The industry should also be fighting back by pointing out that its work in raising the profile of certain conditions is highlighting areas where greater government provision would be in the public good. Because the HSC is focusing its attention on the pharma industry, pharma should not try to cosy up to the government in response; it will gain more respect if it sticks to its guns in promoting what it thinks is right (provided, of course, that it is prepared to do this).

Clinical reporting

Perhaps the most serious accusation levelled at the beleaguered industry is that it is reluctant to be open about the results of clinical trials, without distorting the data in a way which suits its own marketing needs. You can see why the government, regulators and healthcare professionals all seem to have a measure of cynicism about what should be impartial and honest reporting of science because in the end, clinical decisions are made on the basis of this data.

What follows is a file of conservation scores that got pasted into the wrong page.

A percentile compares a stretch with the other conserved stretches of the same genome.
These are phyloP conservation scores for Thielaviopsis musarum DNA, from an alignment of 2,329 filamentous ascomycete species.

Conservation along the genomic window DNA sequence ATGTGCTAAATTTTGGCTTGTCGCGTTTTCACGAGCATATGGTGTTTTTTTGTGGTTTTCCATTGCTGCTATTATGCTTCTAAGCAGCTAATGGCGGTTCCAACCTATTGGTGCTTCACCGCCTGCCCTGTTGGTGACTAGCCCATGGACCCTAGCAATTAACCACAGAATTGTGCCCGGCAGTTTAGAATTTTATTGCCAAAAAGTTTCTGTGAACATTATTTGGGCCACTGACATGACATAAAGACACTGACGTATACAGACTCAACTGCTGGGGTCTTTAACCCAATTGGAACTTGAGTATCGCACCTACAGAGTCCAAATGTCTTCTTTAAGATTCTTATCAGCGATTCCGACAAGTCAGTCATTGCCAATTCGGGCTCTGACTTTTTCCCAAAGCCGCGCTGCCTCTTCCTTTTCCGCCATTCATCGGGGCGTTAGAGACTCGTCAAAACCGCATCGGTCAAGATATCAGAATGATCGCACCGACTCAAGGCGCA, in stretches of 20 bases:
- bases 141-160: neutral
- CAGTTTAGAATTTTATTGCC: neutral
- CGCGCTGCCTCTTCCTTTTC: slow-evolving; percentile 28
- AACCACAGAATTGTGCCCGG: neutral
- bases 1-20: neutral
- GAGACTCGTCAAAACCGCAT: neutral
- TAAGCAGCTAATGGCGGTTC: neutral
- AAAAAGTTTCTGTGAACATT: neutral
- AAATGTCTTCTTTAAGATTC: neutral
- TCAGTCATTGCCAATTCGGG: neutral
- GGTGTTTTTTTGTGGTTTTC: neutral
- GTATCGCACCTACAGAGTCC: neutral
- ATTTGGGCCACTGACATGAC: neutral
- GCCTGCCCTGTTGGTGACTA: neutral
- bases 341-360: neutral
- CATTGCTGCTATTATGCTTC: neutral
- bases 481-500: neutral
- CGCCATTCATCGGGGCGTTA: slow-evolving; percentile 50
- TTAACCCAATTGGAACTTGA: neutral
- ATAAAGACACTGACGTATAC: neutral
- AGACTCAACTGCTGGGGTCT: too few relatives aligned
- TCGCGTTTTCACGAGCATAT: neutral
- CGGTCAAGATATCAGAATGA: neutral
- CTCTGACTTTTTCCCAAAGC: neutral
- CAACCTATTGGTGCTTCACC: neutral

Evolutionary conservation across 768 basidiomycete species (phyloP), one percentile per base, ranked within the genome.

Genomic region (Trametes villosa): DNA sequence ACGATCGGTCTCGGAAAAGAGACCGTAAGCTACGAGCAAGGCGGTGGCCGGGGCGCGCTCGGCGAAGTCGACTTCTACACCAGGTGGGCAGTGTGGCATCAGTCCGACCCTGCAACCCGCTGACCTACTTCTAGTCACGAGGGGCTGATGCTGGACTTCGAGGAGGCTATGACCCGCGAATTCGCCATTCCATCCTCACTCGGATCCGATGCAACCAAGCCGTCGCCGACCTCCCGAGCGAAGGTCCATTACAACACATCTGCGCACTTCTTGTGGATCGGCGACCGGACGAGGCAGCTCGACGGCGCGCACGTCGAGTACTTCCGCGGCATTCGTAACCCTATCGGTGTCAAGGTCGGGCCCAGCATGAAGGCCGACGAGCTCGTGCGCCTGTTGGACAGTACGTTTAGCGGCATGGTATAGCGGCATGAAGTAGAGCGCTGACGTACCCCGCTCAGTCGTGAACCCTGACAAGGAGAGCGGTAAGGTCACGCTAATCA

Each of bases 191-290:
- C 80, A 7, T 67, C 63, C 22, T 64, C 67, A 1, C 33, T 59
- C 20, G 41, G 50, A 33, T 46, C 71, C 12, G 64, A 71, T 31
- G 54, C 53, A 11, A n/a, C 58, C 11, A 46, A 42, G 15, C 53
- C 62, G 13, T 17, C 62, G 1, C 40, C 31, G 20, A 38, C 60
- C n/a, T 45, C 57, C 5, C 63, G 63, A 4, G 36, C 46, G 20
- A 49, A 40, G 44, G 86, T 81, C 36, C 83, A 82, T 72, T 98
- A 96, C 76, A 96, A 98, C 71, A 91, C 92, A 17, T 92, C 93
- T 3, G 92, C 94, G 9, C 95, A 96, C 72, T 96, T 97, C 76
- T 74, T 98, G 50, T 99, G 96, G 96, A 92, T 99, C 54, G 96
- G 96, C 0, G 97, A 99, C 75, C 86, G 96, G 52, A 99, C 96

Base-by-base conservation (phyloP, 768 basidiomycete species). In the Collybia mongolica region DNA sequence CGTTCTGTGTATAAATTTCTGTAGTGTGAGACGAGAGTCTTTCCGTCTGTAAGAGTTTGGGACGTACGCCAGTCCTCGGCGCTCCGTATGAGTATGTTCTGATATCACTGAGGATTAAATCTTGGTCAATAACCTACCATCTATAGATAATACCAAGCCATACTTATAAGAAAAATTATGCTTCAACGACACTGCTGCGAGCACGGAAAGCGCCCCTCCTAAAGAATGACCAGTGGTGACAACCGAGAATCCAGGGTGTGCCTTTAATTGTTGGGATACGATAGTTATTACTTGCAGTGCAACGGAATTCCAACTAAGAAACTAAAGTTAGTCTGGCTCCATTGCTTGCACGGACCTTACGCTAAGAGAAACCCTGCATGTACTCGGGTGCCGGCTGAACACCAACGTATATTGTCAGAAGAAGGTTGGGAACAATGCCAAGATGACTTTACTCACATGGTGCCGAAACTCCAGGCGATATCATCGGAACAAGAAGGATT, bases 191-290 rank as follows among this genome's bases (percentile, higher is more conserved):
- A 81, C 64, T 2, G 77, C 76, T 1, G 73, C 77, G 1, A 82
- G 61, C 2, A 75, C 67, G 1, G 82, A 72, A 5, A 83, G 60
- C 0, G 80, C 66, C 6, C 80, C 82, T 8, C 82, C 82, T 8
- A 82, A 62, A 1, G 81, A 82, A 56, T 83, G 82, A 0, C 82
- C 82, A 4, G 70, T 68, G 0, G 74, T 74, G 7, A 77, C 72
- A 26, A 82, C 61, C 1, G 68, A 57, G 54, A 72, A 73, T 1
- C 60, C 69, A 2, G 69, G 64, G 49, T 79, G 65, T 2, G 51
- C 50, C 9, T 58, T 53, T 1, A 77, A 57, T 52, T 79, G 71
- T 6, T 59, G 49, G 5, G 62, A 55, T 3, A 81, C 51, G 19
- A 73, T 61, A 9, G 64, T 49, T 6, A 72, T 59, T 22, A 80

Pressure to be more open is already forcing change within the industry, but more will be inevitable, and perhaps the industry should be leading the way rather than being seen to be following like sulky teenagers.

This slow pace of change has led to health minister Lord Warner calling on pharma companies to fulfil their agreement to publish its clinical trial data. These are not just empty words; they are backed up by new MHRA regulations, and Lord Warner has hinted that he might wield the stick if the industry doesn't play ball.

"One or two companies have stepped forward, but the rest have not. We want to see faster progress. If we don't see it, I will be inviting senior members of the companies concerned to come and have a friendly discussion." A stern warning indeed.

And the message is getting through. Early in 2005, pharma companies finally agreed to be more open about their clinical trials data, including providing web links to both published trials results and those being conducted (although phase I clinical trials results will be excluded, to protect pharma companies from competition).